Note: Data effective 30 November 1994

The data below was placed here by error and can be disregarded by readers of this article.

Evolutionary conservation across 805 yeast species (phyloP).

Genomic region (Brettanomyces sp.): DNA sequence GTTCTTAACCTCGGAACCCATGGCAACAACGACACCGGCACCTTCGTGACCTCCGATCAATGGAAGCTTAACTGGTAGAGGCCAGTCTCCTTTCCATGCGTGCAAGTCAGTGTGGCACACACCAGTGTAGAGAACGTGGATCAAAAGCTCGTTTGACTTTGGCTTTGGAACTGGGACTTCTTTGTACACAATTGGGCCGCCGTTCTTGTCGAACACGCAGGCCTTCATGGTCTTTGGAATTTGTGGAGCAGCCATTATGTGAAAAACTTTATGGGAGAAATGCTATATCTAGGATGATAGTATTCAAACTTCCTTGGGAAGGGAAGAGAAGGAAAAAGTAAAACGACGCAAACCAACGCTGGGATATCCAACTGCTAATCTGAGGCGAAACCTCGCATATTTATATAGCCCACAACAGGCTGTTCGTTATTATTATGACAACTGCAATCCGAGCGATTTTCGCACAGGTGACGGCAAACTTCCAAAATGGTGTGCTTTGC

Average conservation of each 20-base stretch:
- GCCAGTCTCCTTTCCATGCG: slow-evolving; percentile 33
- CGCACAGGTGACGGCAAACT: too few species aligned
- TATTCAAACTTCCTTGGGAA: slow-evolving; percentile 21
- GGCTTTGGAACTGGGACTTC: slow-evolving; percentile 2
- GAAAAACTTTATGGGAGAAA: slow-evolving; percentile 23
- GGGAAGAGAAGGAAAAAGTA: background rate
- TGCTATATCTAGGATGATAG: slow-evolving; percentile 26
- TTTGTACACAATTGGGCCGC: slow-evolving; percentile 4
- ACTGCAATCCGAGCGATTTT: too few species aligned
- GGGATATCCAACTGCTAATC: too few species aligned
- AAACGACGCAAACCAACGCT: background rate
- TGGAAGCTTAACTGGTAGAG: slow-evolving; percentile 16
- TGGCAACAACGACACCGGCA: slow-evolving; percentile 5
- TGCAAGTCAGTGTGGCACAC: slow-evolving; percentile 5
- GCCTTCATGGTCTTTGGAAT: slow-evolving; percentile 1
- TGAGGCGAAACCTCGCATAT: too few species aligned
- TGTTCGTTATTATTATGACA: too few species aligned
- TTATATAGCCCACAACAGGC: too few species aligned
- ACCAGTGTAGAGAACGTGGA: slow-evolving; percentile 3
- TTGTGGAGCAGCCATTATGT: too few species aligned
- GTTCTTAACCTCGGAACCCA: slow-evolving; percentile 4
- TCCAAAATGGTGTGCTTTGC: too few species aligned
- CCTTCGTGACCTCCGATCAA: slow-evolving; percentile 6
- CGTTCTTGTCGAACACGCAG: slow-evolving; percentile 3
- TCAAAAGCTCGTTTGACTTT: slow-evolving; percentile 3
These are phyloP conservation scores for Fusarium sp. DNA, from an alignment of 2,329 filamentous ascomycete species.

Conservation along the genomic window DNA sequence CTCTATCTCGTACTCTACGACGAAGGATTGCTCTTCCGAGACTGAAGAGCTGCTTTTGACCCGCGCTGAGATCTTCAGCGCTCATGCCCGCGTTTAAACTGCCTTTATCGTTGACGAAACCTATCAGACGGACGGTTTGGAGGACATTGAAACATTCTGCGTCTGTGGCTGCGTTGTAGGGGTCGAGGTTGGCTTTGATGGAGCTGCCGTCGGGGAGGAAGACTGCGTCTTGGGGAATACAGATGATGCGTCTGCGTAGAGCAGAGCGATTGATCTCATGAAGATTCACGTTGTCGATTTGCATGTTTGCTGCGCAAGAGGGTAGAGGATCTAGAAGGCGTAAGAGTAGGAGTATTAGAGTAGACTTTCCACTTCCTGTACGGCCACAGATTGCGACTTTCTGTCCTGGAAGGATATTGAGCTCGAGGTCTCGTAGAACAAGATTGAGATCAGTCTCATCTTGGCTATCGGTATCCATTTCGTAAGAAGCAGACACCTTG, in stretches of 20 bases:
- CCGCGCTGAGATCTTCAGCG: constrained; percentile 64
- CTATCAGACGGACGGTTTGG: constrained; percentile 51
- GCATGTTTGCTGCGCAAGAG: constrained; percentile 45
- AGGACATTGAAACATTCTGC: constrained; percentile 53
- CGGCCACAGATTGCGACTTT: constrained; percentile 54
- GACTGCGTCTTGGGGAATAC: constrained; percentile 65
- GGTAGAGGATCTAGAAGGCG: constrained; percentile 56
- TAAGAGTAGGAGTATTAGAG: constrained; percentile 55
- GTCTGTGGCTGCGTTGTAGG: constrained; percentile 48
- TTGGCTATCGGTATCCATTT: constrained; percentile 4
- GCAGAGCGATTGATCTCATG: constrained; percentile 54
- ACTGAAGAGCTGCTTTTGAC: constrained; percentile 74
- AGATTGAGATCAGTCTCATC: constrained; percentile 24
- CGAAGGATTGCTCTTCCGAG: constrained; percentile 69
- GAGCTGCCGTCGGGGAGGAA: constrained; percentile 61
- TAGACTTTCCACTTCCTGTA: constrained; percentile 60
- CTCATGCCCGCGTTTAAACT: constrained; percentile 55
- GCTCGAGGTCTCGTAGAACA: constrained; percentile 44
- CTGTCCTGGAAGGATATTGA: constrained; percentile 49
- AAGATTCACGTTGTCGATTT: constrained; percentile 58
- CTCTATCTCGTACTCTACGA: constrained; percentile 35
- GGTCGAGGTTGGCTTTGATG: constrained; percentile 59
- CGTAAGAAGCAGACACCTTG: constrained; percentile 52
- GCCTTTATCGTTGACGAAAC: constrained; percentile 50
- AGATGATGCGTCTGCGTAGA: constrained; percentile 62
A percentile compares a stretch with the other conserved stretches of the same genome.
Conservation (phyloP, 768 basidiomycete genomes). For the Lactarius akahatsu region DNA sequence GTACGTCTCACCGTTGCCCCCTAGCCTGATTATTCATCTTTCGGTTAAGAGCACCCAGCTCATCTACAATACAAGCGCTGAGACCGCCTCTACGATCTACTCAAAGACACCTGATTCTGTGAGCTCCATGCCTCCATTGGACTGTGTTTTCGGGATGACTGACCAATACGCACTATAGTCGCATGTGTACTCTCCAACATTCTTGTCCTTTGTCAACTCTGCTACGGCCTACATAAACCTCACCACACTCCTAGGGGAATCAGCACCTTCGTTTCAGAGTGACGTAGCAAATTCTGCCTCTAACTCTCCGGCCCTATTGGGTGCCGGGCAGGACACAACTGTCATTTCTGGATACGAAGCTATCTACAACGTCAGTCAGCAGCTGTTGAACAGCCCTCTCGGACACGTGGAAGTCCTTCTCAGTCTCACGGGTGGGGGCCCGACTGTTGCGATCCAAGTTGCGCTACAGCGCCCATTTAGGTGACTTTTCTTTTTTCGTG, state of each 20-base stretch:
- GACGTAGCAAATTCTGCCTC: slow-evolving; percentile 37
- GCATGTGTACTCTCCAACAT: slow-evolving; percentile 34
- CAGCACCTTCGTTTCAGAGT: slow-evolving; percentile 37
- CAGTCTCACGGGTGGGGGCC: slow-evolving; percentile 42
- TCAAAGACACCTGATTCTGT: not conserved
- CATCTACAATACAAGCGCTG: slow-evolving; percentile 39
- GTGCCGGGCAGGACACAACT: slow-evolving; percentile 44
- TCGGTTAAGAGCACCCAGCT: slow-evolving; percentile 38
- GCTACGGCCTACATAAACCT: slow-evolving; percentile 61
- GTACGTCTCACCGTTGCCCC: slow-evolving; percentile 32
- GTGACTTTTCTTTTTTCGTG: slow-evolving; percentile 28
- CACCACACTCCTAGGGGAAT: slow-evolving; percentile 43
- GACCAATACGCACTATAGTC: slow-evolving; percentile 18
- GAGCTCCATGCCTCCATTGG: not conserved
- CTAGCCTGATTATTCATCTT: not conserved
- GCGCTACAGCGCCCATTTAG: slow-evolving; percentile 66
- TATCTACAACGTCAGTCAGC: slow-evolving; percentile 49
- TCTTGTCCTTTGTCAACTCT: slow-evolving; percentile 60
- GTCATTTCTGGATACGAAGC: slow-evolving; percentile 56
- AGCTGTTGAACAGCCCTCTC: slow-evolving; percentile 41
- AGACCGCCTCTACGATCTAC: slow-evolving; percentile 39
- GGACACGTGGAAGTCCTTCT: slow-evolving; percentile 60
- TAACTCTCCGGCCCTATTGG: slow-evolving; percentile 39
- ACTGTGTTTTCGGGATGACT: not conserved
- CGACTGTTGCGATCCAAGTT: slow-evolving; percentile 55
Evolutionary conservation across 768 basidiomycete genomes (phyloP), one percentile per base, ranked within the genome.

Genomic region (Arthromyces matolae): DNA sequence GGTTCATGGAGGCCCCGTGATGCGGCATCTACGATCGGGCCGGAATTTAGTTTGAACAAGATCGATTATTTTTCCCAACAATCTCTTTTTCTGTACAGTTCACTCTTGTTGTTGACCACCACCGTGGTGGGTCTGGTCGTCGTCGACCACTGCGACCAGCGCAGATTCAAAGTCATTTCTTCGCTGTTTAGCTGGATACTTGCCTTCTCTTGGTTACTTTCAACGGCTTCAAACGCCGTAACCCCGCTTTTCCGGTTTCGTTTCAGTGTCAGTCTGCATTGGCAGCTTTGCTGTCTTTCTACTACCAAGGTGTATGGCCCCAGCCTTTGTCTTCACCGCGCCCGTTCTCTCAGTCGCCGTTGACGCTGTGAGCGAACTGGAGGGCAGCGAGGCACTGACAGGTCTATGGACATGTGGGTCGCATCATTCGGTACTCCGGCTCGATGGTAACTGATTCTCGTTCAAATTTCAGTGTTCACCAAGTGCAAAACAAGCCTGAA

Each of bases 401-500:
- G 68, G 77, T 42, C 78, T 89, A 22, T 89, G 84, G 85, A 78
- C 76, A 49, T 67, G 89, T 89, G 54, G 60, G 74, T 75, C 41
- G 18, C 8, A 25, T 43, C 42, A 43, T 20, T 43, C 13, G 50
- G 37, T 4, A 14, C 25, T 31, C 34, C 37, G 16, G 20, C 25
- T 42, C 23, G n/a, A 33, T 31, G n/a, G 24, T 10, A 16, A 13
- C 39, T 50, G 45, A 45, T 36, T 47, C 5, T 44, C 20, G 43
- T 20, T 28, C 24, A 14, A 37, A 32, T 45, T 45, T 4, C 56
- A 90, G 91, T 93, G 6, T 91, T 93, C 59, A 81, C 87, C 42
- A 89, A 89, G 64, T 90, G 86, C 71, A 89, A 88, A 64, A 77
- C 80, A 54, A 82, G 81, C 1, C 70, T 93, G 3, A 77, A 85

LOCATION: Southern Lebanon HEADQUARTERS: Naqoura DURATION: March 1978 to present STRENGTH: 5,187 troops assisted by 59 military observers of UNTSO's Observer Group Lebanon, and approximately 540 international and local civilian staff FATALITIES: 200 FORCE COMMANDER: Major-General Trond Furuhovde (Norway) BACKGROUND In the early 1970s, tension along the Israeli-Lebanon border increased, especially after the relocation of Palestinian armed elements from Jordan to Lebanon. Palestinian commando operations against Israel and Israeli reprisals against Palestinian bases in Lebanon intensified. On 11 March 1978, a commando attack in Israel resulted in many dead and wounded among the Israeli population; the Palestine Liberation Organization (PLO) claimed responsibility for that raid. In response, Israeli forces invaded Lebanon on the night of 14/15 March, and in a few days occupied the entire southern part of the country except for the city of Tyre and its surrounding area. ESTABLISHMENT OF UNIFIL On 15 March, the Lebanese Government submitted a strong protest to the Security Council against the Israeli invasion, stating that it had no connection with the Palestinian commando operation. On 19 March, the Security Council adopted resolutions 425 (1978) and 426 (1978), in which it called upon Israel immediately to cease its military action and withdraw its forces from all Lebanese territory. It also decided to establish immediately a United Nations interim force for southern Lebanon for an initial period of six months, subject to extension. The United Nations Interim Force in Lebanon (UNIFIL) was set up with the mandate to confirm the withdrawal of Israeli forces from southern Lebanon, to restore international peace and security and to assist the Government of Lebanon in ensuring the return of its effective authority in the area. The first UNIFIL troops arrived in the area on 23 March 1978. UNIFIL'S ACTIVITIES Until now, however, it has not been possible for UNIFIL to carry out in full its original mandate. From its inception, the Force had to operate under extremely difficult conditions. The PLO and the Government of Israel never fully accepted the UNIFIL mandate with all its implications. Given these attitudes, the Force was prevented from deploying fully in the area evacuated by the Israeli forces between April and June 1978. In fact, the enclave along the border was turned over to the "de facto forces" (Christian and associated militias supported and supplied by Israel). Israel thus retained a degree of military power in the area and continued its fight against the PLO and its Lebanese allies. UNIFIL's efforts to implement its mandate in these conditions inevitably met with only partial success and caused the Force to suffer significant casualties. In June 1982, Israel invaded Lebanon again. This invasion changed UNIFIL's situation drastically. For three years, UNIFIL in its entirety remained behind the Israeli lines, with its role limited to providing protection and humanitarian assistance to the local population to the extent possible. In 1985, Israel carried out a partial withdrawal, but it retained control of an area in southern Lebanon, manned by the Israel Defence Forces (IDF) and by Lebanese de facto forces (DFF), the so-called "South Lebanon Army". The situation in southern Lebanon continues to be tense and volatile. The boundaries of the Israeli-controlled area have not been clearly defined but are determined de facto by the forward positions of IDF/DFF. Within the area of operation of UNIFIL, IDF/DFF maintain 72 military positions. IDF/DFF remain targets for attacks by armed groups opposed to the occupation. For their part, IDF/DFF react vigorously to these attacks, often with heavy weapons and with air support from Israel. UNIFIL has thus been prevented from carrying out its mandate. In the circumstances, it endeavours, to the best of its ability, to prevent its area of operations from being used for hostile activities and to protect civilians caught in the conflict. In carrying out its tasks, the Force is sometimes hampered by firing in close vicinity to its positions and personnel. On a few occasions, UNIFIL has itself been the target of violence. UNIFIL's operations are based on a network of positions which are manned 24 hours a day. The Force maintains 45 checkpoints, whose function is to control movement on the principal roads in UNIFIL's area; 95 observation posts, whose function is to observe movement on and off the roads; and 29 checkpoints/observation posts which combine the functions of control and observation. Each is assigned responsibility for ensuring that hostile activities are not undertaken from the area surrounding it. This involves not only keeping watch from the position but also patrolling on foot or by vehicle in its vicinity. In addition, unarmed military observers of the United Nations Truce Supervision Organization (UNTSO) maintain five observation posts and operate five mobile teams in the area under Israeli control. The UNTSO observers are under the operational control of UNIFIL's Commander. UNIFIL's network of positions and the patrols mounted from them also play a central role in the Force's performance of its humanitarian task. They provide the civilian population with protection and with a source of help if they are subjected to harassment. Within available resources, UNIFIL also provides civilians with medical supplies, water, food, fuel, electricity, engineering work and escort for farmers. UNIFIL medical centres and mobile teams have provided care to an average of 3,000 civilian patients per month and a field dental programme has also been provided. In accordance with its mandate of assisting the Government of Lebanon in ensuring the return of its effective authority in the UNIFIL area, UNIFIL and the Lebanese military authorities worked out arrangements for the transfer to the Lebanese army of responsibility for the western part of the Force's Ghanaian battalion sector. The hand-over, which involved the vacating of eight UNIFIL positions, was completed in early April 1992. In a follow-up hand-over, additional area comprising three villages, including the former Ghanaian battalion headquarters at Marakah, was handed over to the Lebanese Army on 16 February 1993. In July 1994, in his periodic report to the Security Council, the Secretary-General stated that although UNIFIL continued to be prevented from implementing its mandate, its contribution to stability in the region and the protection it provided to the local population remained important. He recommended that the Council extend UNIFIL's mandate for a further period of six months, that is until 31 January 1995. The Security Council approved that recommendation. COMPOSITION OF UNIFIL At present, UNIFIL has 5,187 troops provided by the following countries (figures as at 30 November 1994): COUNTRY, TROOPS Fiji, 646 Finland, 524 France, 411 Ghana, 788 Ireland, 733 Italy, 45 Nepal, 671 Norway, 806 Poland, 563 TOTAL, 5,187 Figures may vary from month to month due to rotation. "Troops" include any infantry, logistics, engineering, medical, move-con, staff, etc. In addition, 59 military observers from UNTSO's Observer Group Lebanon assist the Force in the performance of its tasks. UNIFIL employs some 540 civilian staff, of whom 148 are recruited internationally. FINANCIAL ASPECTS The rough cost to the United Nations of UNIFIL in 1994 was approximately $142.3 million. The costs of the operation are met by the assessed contributions of the United Nations Member States. As at 30 November 1994, total contributions outstanding to the UNIFIL Special Account for the period from the inception of the operation to 31 January 1995 amounted to approximately $232.4 million.